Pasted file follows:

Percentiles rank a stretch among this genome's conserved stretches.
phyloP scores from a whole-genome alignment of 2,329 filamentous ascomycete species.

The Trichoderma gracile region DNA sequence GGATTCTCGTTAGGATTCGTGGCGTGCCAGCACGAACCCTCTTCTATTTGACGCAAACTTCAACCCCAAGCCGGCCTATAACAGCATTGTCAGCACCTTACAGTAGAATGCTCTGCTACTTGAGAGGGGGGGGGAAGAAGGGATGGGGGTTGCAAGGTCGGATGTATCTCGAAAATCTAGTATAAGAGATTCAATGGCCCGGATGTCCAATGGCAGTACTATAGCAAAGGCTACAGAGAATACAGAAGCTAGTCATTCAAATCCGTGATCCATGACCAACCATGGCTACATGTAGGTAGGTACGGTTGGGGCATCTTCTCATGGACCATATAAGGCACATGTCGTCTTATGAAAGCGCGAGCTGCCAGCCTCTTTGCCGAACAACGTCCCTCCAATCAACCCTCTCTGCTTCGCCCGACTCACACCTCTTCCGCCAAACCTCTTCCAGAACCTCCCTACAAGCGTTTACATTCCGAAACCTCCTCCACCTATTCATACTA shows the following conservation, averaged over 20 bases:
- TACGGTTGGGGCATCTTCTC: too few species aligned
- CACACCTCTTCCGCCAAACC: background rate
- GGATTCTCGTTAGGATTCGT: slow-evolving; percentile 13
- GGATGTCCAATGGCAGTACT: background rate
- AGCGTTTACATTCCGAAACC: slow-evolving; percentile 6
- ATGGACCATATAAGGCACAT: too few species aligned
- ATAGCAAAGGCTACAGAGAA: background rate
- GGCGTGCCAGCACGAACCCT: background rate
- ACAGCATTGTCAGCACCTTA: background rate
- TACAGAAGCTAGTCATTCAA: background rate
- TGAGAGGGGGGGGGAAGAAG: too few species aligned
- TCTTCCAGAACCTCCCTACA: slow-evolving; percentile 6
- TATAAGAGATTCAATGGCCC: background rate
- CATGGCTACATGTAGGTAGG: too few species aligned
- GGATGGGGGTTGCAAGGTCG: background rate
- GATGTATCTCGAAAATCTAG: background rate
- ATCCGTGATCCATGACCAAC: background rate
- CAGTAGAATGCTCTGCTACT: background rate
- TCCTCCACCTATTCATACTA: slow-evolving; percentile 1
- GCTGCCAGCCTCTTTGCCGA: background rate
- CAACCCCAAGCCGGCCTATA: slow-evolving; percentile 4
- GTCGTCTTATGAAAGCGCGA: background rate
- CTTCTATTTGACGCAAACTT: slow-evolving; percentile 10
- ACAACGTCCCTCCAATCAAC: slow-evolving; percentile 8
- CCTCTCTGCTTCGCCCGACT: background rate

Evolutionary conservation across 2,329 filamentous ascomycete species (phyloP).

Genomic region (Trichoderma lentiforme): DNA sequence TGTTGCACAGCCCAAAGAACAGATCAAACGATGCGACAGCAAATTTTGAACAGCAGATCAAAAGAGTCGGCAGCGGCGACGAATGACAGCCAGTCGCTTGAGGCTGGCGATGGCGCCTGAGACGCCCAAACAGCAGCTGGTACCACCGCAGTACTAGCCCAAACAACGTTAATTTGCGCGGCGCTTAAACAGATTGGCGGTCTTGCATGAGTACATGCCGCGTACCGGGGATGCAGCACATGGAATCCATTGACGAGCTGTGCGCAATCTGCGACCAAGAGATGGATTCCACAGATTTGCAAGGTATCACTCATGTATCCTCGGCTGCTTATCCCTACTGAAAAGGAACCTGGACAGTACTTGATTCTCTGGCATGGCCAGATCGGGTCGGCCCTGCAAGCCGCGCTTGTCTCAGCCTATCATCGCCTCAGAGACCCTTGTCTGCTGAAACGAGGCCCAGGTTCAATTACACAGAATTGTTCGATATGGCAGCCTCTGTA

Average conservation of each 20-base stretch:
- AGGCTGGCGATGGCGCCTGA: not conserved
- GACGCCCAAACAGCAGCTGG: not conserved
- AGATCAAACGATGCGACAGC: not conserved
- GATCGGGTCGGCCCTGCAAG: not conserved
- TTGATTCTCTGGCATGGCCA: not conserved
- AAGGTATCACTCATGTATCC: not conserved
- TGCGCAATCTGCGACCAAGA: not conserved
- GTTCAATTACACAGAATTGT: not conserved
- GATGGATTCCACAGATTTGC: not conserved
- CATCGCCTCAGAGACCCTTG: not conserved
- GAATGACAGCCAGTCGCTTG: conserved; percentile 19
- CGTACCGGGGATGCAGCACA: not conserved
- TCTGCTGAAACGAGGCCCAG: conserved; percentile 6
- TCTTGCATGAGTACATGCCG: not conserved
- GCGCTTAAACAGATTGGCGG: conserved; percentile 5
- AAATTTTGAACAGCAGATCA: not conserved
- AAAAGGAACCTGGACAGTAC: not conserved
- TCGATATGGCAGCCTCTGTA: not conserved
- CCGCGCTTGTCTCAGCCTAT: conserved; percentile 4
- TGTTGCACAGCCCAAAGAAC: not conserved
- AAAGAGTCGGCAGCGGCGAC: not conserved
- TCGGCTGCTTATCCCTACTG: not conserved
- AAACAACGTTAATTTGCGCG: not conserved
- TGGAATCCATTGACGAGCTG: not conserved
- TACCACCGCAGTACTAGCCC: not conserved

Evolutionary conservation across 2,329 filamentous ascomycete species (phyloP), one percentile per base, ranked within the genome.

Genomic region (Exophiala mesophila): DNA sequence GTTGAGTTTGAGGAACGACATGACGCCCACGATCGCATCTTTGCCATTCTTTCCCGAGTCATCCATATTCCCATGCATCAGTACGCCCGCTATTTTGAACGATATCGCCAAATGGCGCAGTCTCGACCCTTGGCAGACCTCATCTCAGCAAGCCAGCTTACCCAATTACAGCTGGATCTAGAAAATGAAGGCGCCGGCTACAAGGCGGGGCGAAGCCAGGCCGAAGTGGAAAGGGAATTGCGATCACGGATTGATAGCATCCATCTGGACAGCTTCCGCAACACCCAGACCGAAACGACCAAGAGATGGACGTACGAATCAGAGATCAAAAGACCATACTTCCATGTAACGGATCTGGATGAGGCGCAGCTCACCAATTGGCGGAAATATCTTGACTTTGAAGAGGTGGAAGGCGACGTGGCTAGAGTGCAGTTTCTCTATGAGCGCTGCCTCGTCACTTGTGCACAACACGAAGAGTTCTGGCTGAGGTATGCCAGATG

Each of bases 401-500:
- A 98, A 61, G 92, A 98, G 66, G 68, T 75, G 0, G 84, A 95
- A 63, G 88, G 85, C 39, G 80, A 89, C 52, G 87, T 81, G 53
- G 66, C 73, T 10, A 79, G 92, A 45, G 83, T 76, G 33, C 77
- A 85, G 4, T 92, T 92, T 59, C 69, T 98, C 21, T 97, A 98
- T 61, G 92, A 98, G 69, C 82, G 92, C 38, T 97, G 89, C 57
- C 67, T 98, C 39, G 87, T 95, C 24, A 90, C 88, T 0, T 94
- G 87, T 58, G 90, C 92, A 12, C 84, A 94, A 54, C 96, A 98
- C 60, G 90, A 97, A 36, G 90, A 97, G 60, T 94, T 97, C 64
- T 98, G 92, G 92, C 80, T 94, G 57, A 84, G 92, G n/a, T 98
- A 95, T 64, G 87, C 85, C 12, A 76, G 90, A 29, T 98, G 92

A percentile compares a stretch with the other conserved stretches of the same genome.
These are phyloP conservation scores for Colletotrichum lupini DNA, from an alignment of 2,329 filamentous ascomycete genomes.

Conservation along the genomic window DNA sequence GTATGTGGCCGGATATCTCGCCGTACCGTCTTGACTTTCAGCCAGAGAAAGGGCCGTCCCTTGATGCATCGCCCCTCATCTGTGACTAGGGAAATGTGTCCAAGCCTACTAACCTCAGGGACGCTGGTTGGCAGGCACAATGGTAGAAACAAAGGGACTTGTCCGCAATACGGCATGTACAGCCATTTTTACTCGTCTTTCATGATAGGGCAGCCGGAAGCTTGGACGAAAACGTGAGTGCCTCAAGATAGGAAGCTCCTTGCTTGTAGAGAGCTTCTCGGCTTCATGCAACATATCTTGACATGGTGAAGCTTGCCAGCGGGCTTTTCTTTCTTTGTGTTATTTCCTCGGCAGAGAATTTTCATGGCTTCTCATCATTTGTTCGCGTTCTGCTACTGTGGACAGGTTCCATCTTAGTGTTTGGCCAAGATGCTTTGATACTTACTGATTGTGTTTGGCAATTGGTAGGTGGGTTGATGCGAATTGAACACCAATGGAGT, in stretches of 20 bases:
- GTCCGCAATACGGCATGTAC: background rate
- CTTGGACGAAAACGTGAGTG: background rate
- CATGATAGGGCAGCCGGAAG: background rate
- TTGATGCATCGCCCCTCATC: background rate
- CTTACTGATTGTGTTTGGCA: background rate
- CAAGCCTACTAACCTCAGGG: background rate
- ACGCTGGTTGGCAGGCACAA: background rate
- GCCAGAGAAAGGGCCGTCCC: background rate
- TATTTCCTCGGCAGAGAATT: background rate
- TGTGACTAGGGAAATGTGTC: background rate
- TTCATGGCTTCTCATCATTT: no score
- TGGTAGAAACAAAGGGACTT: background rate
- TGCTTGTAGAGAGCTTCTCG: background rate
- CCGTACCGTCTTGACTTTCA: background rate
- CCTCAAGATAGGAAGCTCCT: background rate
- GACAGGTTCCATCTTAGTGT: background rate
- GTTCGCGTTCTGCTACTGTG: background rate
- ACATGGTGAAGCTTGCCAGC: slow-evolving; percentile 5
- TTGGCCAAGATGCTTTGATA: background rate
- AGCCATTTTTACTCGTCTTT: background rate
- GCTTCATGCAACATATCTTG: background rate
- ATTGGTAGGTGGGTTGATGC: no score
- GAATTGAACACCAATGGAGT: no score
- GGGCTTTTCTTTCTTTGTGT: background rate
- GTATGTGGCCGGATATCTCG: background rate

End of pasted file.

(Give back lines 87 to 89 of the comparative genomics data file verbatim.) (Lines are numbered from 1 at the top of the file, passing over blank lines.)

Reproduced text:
- CCTCAAGATAGGAAGCTCCT: background rate
- GACAGGTTCCATCTTAGTGT: background rate
- GTTCGCGTTCTGCTACTGTG: background rate